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Another factor making 2012 politically historic? It marks the first presidential election with super PACs. Given free rein by a 2010 U.S. Supreme Court decision, super PACs are independent committees allowed to raise and spend unlimited amounts of money to support, or skewer, a political candidate.

They're already shaping the election. After a pro-Romney super PAC, Restore Our Future, spent nearly $3 million on attack ads in Iowa targeting Newt Gingrich, his lead in the state swiftly plummeted. But a new pro-Obama super PAC, 1911 United, has a different strategy in mind: to mobilize an "army of Obama supporters."

Backed by members of Kappa Alpha Psi and Omega Psi Phi, historically black fraternities that both celebrated their centennials last year, 1911 United aims to raise $1.5 million toward training and organizing African-American voters in key battleground states to re-elect President Obama. Members of the two fraternities joined forces last year, officially forming the committee in December, after seeing that both organizations were running their own campaign volunteer-recruitment efforts at college homecoming events.

"We were thinking about how we could really honor the legacy of those brothers who got together 100 years ago, and we thought perhaps the best thing we could do is help re-elect our president," Sinclair Skinner, committee treasurer, told The Root.

To achieve this goal, 1911 United plans to organize and deploy 10,000 volunteers to register at least 100 voters each and activate them to hit the polls. The PAC is focusing its efforts in Florida, North Carolina, Virginia, Pennsylvania, Ohio, Indiana and Colorado.

"When it comes to putting down dollars, energy and effort, these are the critical battleground states," said Skinner, 42. "We also chose states where the black electorate represents a percentage of the population that will make a difference in the election's outcome if we don't come out. We're not fighting Republicans; we're fighting apathy."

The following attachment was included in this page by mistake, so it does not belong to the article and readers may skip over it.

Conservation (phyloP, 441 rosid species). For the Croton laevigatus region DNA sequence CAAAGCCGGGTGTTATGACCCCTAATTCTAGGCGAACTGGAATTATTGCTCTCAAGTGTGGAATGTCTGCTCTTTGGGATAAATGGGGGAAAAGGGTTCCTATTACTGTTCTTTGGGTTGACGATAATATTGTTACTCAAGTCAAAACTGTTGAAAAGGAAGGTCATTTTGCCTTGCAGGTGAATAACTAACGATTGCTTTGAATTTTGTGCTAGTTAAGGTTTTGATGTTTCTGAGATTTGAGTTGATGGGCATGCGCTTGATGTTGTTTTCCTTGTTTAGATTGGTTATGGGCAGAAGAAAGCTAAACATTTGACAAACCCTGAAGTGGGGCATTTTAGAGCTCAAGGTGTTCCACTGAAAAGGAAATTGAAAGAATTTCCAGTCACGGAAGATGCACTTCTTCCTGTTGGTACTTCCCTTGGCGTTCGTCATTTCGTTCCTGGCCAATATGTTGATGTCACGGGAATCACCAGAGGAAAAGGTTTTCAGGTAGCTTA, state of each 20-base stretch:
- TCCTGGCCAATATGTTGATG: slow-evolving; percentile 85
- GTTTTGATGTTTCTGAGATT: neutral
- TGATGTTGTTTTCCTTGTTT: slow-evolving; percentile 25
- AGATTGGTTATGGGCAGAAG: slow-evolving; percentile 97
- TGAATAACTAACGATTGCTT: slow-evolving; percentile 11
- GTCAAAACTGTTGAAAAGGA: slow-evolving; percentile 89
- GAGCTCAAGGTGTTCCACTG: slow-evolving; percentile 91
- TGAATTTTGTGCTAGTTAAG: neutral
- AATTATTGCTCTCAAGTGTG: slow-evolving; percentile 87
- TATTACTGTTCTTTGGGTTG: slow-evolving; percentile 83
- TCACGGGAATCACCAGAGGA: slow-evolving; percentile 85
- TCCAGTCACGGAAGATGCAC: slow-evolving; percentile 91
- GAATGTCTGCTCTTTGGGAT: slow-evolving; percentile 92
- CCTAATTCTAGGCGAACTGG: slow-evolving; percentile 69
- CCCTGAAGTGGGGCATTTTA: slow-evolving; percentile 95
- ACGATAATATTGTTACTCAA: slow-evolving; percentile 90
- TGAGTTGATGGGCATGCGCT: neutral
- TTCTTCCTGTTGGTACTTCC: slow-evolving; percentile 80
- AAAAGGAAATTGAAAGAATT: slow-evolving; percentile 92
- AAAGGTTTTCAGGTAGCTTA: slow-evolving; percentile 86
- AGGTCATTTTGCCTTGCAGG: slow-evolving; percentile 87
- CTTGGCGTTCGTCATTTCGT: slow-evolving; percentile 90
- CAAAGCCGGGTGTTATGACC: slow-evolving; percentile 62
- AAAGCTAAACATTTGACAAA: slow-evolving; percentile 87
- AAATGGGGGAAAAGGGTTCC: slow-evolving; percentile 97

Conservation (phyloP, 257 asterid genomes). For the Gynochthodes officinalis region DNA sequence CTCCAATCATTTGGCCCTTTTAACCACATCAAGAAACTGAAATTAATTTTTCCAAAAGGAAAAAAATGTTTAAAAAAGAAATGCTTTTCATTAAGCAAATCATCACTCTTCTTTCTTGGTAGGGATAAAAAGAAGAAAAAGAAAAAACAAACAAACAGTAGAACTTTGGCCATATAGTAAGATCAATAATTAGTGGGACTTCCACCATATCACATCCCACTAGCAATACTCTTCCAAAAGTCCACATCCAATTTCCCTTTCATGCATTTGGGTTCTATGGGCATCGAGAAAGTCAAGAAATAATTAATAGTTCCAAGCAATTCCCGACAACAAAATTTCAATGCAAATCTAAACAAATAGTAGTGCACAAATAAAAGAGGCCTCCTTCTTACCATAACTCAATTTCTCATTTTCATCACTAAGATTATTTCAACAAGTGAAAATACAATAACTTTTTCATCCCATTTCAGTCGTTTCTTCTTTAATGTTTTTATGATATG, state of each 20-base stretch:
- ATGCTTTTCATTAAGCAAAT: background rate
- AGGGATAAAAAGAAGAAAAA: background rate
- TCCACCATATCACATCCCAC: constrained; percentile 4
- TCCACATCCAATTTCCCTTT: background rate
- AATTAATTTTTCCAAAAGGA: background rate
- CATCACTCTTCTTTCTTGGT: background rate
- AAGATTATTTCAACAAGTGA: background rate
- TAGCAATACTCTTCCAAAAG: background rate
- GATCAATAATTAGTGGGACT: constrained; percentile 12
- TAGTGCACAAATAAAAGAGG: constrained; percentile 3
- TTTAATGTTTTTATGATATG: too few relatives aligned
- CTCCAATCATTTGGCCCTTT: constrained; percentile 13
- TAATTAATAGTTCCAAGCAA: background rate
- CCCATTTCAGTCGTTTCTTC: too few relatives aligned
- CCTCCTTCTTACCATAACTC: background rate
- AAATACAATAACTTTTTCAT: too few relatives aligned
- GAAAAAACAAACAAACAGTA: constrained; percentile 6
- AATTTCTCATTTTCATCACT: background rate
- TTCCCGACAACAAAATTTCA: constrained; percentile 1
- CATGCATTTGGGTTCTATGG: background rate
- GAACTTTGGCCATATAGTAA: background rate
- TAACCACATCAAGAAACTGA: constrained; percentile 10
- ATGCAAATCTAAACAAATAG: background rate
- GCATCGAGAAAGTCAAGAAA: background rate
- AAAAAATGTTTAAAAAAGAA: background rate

Skinner, a mechanical engineer who served as field director for former D.C. Mayor Adrian Fenty's first mayoral campaign, says that he understands criticism of super PACs in general, for allowing corporations to dominate the political process. But he's unapologetic about forming one.

"I am conscious of how money impacts campaigns, and how it's used to control and strangle the process. That being said, we want to make sure that every resource available is being used to empower our people go out and vote," he said.

And yes, that possibly includes the attack ads for which super PACs are so notorious.

"We're going to be able to have advertisements that support Obama, and some might consider them attack ads. But I think it's about time black folks had their own attack ads," said Skinner. "We've borne the brunt of most of them whenever someone's running for office, from the time of Willie Horton. If this vehicle gives us a voice and an opportunity to put forth our agenda, then, in that context, I think it's a good thing."

Another critical aspect of 1911 United's approach is organizing early, instead of the typical model of rushing a last-minute push in the fall. Starting now will be especially important in combating possible disenfranchisement of black voters in the form of photo-ID laws, cuts to early voting and other rule changes in the 2012 election.

"Some of this is about our people maturing in the electoral process," said Skinner, who added that too often, African Americans mistakenly view elections as a one-day event. "The issue of voter suppression is not new to us as a people. But getting involved in the process in January will ensure that we're more prepared come November for whatever they try to throw at us. That involvement means making sure that people are aware of all the laws, all the rules, and in a position to address them."

Despite 1911 United's emphasis on racially diverse swing states, the organization intends to work in as many areas as possible. For example, the committee will send a delegation to New Hampshire next week to campaign for Obama during the primaries.

"In every place we can be, we're going to do our best to battle for our president," said Skinner. "We're not struggling. We're a powerful people. We can do anything. And we're going to fight to make sure our president gets re-elected."

Cynthia Gordy is The Root's Washington reporter.